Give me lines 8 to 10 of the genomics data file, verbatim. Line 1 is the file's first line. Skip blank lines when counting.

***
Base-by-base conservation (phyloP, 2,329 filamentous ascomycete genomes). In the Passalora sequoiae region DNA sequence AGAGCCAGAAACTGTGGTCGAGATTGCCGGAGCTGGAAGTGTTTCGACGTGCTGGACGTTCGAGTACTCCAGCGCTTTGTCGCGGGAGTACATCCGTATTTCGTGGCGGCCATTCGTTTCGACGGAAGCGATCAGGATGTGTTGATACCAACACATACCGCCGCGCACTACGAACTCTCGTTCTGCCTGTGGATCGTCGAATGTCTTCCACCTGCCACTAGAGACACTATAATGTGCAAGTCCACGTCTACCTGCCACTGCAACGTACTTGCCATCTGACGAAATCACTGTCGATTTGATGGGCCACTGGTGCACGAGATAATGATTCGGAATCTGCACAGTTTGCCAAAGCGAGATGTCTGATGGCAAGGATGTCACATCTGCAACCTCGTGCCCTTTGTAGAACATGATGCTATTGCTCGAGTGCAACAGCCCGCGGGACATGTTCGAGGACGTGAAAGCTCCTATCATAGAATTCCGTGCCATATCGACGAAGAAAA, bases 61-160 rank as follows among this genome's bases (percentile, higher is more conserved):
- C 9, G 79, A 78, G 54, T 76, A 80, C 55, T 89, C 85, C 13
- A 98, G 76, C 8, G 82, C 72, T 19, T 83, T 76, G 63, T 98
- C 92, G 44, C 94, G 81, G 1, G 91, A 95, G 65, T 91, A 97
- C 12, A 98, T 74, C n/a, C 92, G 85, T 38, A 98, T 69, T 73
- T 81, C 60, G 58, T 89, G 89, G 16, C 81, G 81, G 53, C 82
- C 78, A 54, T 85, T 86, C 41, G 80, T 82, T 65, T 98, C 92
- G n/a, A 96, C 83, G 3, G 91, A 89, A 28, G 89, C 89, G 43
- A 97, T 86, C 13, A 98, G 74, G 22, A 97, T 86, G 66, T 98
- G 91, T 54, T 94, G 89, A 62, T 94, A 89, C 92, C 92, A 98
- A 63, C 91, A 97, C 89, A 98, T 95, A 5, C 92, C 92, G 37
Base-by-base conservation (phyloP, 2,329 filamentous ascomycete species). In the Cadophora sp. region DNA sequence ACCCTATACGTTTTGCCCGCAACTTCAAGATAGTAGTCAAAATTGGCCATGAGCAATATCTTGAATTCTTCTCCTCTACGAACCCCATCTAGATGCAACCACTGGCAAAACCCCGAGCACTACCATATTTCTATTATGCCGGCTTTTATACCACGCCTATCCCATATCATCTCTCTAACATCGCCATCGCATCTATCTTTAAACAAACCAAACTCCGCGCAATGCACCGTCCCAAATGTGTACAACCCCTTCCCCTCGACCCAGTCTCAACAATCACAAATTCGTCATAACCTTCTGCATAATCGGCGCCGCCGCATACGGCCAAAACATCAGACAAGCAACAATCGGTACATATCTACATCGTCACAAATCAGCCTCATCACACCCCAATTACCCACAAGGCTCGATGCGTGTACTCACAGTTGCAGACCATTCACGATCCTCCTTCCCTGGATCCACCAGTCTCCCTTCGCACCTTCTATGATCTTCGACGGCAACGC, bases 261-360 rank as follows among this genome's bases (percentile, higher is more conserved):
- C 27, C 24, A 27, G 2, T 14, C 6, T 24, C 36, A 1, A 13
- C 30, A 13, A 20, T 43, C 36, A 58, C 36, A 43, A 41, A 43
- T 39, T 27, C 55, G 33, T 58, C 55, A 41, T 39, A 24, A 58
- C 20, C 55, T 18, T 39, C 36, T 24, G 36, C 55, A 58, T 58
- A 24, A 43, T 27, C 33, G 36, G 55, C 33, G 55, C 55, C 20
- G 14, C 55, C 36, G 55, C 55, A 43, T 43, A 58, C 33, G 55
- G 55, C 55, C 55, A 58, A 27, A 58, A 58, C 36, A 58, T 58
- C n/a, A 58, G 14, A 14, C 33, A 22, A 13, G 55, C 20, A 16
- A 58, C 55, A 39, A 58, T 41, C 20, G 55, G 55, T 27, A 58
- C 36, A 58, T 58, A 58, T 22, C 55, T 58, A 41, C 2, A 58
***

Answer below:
- G n/a, A 96, C 83, G 3, G 91, A 89, A 28, G 89, C 89, G 43
- A 97, T 86, C 13, A 98, G 74, G 22, A 97, T 86, G 66, T 98
- G 91, T 54, T 94, G 89, A 62, T 94, A 89, C 92, C 92, A 98